The Yankees, the same team that left New York with their bats sizzling, had no answers for a Sox bloop single and a sac fly as Bombers fail.
Listening to the Yankees game on Sirius last night (blacked out again), I was stunned to hear a rare moment of eloquence from the inimitable John Sterling.
“You know, Susan,” Sterling said just after Christian Vasquez blooped a single to right field, giving the Red Sox a lead they would not relinquish, “There’s always a story behind a Yankees loss; like this one.”
True to form, Sterling never completed the thought, even though Ma (Suzyn Waldman) tried to egg Pa on, adding, “You know, John, that’s right.”
Yankees: An Anatomy Of How To Lose A Game
But Sterling was onto something because Luis Cessa had the misfortune of being summoned into the game when Zack Britton, who was supposed to finish the eighth inning, limped off the field with a leg injury after retiring one batter.
Cessa, who typically doesn’t walk batters (97 in 284 career innings), delivered eight pitches to Hunter Renfroe, before walking him on a 3-2 pitch that brought Yankees manager Aaron Boone to the top of the dugout steps, on a pitch that, according to the Play-By-Play account in the Box Score, did touch the lower and inside part of the plate.
Cessa then got Enrique Hernandez to two strikes, but a weak ground ball to third did not allow Gio Urshela to get the force at second, setting the stage for the bloop single that added a cushion run, and yadda, yadda, yadda…Sterling’s theory is now almost complete.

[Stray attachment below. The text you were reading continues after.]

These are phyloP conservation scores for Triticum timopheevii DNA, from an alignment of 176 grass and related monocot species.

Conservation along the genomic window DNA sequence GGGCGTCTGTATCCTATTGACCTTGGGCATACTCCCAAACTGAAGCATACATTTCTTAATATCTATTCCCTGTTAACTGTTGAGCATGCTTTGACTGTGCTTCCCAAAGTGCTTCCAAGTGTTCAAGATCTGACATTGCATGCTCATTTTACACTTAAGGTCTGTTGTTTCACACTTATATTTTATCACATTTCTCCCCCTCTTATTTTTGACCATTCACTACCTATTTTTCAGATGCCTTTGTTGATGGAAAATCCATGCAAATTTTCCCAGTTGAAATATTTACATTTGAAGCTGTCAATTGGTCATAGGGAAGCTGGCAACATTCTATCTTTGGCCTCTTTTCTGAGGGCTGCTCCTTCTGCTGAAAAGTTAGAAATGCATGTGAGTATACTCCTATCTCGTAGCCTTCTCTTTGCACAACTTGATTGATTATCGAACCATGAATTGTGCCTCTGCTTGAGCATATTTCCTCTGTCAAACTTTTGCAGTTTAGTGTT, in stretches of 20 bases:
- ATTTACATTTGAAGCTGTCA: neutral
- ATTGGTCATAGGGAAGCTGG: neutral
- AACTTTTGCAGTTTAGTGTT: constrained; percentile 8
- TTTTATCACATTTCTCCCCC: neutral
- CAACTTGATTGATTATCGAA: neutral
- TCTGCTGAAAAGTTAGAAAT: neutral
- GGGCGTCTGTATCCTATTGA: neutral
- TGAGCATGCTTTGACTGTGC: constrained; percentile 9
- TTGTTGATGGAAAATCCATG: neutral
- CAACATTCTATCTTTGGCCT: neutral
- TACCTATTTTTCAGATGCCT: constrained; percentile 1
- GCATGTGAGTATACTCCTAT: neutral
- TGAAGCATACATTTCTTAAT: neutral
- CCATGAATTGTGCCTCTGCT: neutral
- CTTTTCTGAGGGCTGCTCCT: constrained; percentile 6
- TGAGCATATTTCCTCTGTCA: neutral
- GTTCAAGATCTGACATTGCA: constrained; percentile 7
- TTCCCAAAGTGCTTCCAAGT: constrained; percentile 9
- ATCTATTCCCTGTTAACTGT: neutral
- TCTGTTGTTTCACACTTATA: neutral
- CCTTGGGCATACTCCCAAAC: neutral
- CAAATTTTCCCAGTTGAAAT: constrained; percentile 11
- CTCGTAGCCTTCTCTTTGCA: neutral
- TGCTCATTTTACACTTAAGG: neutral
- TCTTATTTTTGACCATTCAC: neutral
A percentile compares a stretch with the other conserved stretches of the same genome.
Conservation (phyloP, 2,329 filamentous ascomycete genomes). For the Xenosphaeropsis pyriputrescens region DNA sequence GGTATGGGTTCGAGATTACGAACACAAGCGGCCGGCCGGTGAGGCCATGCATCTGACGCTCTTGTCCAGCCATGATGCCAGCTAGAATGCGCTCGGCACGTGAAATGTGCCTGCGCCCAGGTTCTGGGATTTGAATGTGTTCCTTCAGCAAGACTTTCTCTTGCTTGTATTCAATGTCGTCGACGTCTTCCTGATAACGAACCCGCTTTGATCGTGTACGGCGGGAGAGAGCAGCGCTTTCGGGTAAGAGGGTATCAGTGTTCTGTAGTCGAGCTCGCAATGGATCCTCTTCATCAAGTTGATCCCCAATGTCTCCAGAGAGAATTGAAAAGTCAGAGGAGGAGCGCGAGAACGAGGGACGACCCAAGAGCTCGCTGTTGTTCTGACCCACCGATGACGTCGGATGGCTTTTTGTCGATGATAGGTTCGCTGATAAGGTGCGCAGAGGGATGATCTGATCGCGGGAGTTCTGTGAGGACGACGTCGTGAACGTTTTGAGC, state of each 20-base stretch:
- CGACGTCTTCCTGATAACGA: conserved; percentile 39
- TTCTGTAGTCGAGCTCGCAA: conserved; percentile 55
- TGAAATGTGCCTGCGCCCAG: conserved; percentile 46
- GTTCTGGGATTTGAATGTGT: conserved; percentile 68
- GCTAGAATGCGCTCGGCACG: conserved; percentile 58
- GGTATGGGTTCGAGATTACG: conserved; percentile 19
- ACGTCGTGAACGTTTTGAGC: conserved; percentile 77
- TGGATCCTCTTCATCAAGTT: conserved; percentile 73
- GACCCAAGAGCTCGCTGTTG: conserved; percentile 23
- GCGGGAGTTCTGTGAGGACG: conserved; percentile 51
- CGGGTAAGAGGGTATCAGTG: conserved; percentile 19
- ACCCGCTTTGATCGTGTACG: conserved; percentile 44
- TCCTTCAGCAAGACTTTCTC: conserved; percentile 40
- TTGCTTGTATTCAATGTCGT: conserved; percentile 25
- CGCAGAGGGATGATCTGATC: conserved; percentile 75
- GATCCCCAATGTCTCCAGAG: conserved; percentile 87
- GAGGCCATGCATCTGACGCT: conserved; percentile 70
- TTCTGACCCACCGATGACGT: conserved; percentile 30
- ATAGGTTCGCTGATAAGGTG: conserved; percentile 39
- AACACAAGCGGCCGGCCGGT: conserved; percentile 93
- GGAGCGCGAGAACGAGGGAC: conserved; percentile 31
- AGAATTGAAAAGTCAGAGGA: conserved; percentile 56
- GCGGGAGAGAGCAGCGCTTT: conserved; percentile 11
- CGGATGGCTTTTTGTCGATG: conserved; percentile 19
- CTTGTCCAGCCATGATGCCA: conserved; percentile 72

The Yankees had their chances to score, but once again, the Yankees, who lead the major leagues with an average of .97 double plays (one a game), hit into two last night, with the last one coming off the bat of DJ Lemahieu to end the game.
The Yankees managed only a 2-9 effort with Runners In Scoring Position (RISP (LeMahieu 1-2, Urshela 0-1, Frazier 0-1, Judge 0-1, Andújar 1-2, Torres 0-2), and they left seven men on base.
All of which makes the end of Sterling’s story quite predictable.
The Yankees lost to the Red Sox, the Red Sox did not beat the Yankees – they beat themselves.
With a two-game swing in the AL East standings for each head-to-head game played, the Yankees fall to 4.5 games behind the Red Sox instead of 2.5 games with a win.
For the Yankees, things only get tougher tonight when they face Nathan Eovaldi, a former Yankee starter who went 23-11 for the Bombers in 2015-2016.
Eovaldi (7-4 3.90) is one of the pitching surprises for Boston, holding hitters to a .261 BA.
Jordan Montgomery (3-1 4.03) gets the start for the Yankees. Montgomery has pitched into the sixth inning in all of his previous four starts, and the Yankees are 11-3 in games he’s pitched over fourteen starts.
Yankees: “Ya Gotta Score Runs, Suzyn”
But it’s the Yankees bats that will carry the game against a Boston team that ranks fifth in the major leagues in runs scored per game (4.97), while the Yankees trail twenty other teams, a full run behind the Red Sox (4.04).